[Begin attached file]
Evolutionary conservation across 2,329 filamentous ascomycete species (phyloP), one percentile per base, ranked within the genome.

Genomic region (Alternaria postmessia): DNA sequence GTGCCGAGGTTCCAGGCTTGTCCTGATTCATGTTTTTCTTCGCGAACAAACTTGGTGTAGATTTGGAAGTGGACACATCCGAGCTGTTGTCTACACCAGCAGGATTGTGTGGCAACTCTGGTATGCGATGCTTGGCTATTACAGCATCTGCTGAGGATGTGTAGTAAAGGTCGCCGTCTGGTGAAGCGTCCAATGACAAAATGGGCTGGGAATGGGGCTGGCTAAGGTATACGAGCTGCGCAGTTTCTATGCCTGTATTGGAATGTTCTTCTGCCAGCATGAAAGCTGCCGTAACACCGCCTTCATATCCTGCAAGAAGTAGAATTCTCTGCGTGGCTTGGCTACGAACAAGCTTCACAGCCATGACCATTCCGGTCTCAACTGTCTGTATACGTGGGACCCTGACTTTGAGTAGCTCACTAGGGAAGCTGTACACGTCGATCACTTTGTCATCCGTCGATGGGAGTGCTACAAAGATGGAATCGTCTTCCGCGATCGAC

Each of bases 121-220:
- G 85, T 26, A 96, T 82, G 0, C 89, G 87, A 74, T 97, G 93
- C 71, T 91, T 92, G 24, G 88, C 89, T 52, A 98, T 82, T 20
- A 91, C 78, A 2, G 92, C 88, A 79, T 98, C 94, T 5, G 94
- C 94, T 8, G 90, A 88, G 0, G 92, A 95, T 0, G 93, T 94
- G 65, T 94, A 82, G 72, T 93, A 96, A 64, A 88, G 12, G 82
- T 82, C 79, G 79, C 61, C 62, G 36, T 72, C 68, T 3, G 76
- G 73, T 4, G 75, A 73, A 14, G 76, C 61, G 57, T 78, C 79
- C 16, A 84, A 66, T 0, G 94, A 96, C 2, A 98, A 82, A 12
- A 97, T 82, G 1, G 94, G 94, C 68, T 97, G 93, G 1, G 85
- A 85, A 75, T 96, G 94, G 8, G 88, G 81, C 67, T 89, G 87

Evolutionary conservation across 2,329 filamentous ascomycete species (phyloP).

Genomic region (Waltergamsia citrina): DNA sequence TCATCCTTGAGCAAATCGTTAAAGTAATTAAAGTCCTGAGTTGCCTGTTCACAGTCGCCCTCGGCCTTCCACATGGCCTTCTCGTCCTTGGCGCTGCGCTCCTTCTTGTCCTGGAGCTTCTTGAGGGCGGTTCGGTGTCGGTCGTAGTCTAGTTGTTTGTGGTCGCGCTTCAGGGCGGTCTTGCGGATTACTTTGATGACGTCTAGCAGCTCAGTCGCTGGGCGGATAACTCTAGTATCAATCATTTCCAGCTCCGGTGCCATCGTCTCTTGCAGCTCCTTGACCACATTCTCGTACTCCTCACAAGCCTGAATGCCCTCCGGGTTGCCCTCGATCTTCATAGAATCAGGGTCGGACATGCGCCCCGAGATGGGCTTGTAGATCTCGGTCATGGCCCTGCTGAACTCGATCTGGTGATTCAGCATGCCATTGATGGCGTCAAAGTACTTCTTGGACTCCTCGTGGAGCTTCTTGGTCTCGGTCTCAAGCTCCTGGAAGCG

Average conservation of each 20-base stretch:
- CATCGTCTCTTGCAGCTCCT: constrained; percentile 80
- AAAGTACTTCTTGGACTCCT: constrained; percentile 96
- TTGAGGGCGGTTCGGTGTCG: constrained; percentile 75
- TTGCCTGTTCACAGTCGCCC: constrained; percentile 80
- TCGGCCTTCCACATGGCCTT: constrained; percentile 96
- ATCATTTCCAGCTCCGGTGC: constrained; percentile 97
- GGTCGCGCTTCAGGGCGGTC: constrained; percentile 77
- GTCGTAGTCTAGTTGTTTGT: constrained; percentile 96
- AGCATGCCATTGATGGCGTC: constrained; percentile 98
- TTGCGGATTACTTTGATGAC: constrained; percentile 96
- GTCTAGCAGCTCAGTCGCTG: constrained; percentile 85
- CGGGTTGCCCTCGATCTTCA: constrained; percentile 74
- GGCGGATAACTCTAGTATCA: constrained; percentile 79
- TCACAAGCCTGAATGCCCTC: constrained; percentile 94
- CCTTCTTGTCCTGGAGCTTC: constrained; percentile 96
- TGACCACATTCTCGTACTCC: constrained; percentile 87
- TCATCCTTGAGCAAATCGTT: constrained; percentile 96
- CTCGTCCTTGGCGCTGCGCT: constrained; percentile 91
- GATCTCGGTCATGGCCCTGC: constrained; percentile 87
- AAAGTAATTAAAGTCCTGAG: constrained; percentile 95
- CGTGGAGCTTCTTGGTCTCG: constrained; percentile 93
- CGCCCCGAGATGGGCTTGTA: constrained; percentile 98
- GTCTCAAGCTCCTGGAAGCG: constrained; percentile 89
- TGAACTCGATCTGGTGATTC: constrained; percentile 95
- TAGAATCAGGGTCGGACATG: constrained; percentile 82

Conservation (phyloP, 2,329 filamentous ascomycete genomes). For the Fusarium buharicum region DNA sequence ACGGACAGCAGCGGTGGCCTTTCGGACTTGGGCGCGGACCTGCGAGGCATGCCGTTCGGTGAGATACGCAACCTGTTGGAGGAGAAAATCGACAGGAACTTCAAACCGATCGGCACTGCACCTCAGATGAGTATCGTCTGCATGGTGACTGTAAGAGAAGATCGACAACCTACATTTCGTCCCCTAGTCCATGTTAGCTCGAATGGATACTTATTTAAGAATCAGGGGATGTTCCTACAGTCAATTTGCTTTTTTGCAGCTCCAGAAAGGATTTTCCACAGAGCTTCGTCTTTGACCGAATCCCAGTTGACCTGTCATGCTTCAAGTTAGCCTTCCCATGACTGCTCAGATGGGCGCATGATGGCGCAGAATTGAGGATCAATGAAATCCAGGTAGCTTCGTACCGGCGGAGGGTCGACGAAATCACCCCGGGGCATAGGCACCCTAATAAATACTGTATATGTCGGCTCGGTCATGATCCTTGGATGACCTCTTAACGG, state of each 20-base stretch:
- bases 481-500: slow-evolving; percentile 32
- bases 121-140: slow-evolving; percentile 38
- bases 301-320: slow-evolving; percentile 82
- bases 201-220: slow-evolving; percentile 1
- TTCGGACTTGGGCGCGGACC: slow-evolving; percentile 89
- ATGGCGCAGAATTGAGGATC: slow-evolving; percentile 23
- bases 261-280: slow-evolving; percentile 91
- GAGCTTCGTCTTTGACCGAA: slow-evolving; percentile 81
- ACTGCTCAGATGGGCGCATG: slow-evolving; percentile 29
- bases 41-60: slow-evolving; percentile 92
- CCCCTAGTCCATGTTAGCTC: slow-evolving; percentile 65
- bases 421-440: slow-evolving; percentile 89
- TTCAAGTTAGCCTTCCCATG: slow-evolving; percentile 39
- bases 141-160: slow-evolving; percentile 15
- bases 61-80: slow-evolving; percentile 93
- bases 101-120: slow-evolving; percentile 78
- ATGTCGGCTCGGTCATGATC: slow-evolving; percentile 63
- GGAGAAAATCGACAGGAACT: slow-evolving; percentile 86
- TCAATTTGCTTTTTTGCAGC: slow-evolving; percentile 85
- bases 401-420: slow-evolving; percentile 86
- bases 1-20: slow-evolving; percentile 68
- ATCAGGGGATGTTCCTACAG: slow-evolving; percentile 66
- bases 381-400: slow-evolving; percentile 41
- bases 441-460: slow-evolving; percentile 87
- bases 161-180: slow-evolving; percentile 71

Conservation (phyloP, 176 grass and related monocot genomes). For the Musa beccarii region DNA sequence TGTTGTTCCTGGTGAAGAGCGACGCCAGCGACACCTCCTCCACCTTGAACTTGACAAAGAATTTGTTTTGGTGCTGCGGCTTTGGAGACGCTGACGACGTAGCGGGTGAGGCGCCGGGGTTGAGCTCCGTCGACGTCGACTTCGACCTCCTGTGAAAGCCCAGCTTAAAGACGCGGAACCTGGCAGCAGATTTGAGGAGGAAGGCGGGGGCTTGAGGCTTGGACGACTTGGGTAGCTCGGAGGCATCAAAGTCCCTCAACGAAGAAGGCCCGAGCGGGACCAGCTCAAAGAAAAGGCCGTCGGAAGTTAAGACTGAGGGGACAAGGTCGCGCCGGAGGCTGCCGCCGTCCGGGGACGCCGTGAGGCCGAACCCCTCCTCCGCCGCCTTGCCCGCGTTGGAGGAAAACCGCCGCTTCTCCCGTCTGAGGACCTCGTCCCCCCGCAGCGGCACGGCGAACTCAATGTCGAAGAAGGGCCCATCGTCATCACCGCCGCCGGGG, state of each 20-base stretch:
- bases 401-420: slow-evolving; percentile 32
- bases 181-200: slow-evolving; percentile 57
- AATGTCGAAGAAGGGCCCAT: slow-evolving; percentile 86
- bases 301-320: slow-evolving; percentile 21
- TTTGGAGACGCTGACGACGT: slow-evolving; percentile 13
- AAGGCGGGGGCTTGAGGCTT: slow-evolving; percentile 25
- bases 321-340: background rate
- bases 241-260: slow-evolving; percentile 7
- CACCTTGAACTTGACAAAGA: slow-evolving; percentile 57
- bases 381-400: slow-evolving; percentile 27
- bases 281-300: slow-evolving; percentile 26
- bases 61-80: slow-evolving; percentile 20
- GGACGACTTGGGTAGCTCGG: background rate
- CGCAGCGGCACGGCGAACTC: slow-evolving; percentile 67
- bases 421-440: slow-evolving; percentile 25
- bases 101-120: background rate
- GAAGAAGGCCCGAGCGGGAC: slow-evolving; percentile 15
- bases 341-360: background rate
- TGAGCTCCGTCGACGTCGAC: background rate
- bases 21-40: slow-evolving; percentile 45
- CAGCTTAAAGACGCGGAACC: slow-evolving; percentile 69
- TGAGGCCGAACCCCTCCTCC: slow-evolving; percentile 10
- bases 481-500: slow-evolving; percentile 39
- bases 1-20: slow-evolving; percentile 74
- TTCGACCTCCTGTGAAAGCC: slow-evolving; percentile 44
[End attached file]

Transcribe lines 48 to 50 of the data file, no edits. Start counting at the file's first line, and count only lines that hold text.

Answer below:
- ATGGCGCAGAATTGAGGATC: slow-evolving; percentile 23
- bases 261-280: slow-evolving; percentile 91
- GAGCTTCGTCTTTGACCGAA: slow-evolving; percentile 81